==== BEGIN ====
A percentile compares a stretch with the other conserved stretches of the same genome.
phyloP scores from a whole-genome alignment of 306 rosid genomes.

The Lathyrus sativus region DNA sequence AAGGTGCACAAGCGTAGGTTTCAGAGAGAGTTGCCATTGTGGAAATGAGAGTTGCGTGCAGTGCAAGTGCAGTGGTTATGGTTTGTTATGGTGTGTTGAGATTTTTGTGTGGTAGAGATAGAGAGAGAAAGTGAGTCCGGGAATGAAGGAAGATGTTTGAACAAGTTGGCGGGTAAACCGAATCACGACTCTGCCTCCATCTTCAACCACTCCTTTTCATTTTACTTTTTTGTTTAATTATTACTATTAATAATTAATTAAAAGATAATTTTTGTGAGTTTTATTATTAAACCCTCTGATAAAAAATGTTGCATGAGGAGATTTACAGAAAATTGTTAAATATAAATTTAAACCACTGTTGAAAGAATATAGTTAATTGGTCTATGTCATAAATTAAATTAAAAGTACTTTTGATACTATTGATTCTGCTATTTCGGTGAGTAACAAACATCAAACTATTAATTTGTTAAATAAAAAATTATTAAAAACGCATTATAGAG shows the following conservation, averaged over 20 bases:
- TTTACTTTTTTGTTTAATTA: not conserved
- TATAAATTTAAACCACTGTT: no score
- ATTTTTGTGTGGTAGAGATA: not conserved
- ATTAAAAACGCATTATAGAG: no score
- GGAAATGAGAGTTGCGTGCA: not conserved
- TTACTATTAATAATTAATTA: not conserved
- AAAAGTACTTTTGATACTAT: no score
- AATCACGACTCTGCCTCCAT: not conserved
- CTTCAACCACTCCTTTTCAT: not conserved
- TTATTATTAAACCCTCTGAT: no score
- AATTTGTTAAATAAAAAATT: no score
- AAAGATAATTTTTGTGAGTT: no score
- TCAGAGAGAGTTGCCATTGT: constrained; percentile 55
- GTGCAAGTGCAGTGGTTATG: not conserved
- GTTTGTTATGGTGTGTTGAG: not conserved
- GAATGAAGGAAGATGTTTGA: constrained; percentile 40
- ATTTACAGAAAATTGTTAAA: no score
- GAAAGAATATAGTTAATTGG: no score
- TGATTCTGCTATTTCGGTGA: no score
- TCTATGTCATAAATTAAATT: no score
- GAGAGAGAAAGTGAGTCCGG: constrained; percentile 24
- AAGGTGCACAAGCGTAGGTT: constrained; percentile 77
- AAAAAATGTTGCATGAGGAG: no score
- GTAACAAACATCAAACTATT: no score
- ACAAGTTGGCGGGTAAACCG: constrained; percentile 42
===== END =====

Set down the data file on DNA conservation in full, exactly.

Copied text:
A percentile compares a stretch with the other conserved stretches of the same genome.
phyloP scores from a whole-genome alignment of 306 rosid genomes.

The Lathyrus sativus region DNA sequence AAGGTGCACAAGCGTAGGTTTCAGAGAGAGTTGCCATTGTGGAAATGAGAGTTGCGTGCAGTGCAAGTGCAGTGGTTATGGTTTGTTATGGTGTGTTGAGATTTTTGTGTGGTAGAGATAGAGAGAGAAAGTGAGTCCGGGAATGAAGGAAGATGTTTGAACAAGTTGGCGGGTAAACCGAATCACGACTCTGCCTCCATCTTCAACCACTCCTTTTCATTTTACTTTTTTGTTTAATTATTACTATTAATAATTAATTAAAAGATAATTTTTGTGAGTTTTATTATTAAACCCTCTGATAAAAAATGTTGCATGAGGAGATTTACAGAAAATTGTTAAATATAAATTTAAACCACTGTTGAAAGAATATAGTTAATTGGTCTATGTCATAAATTAAATTAAAAGTACTTTTGATACTATTGATTCTGCTATTTCGGTGAGTAACAAACATCAAACTATTAATTTGTTAAATAAAAAATTATTAAAAACGCATTATAGAG shows the following conservation, averaged over 20 bases:
- TTTACTTTTTTGTTTAATTA: not conserved
- TATAAATTTAAACCACTGTT: no score
- ATTTTTGTGTGGTAGAGATA: not conserved
- ATTAAAAACGCATTATAGAG: no score
- GGAAATGAGAGTTGCGTGCA: not conserved
- TTACTATTAATAATTAATTA: not conserved
- AAAAGTACTTTTGATACTAT: no score
- AATCACGACTCTGCCTCCAT: not conserved
- CTTCAACCACTCCTTTTCAT: not conserved
- TTATTATTAAACCCTCTGAT: no score
- AATTTGTTAAATAAAAAATT: no score
- AAAGATAATTTTTGTGAGTT: no score
- TCAGAGAGAGTTGCCATTGT: constrained; percentile 55
- GTGCAAGTGCAGTGGTTATG: not conserved
- GTTTGTTATGGTGTGTTGAG: not conserved
- GAATGAAGGAAGATGTTTGA: constrained; percentile 40
- ATTTACAGAAAATTGTTAAA: no score
- GAAAGAATATAGTTAATTGG: no score
- TGATTCTGCTATTTCGGTGA: no score
- TCTATGTCATAAATTAAATT: no score
- GAGAGAGAAAGTGAGTCCGG: constrained; percentile 24
- AAGGTGCACAAGCGTAGGTT: constrained; percentile 77
- AAAAAATGTTGCATGAGGAG: no score
- GTAACAAACATCAAACTATT: no score
- ACAAGTTGGCGGGTAAACCG: constrained; percentile 42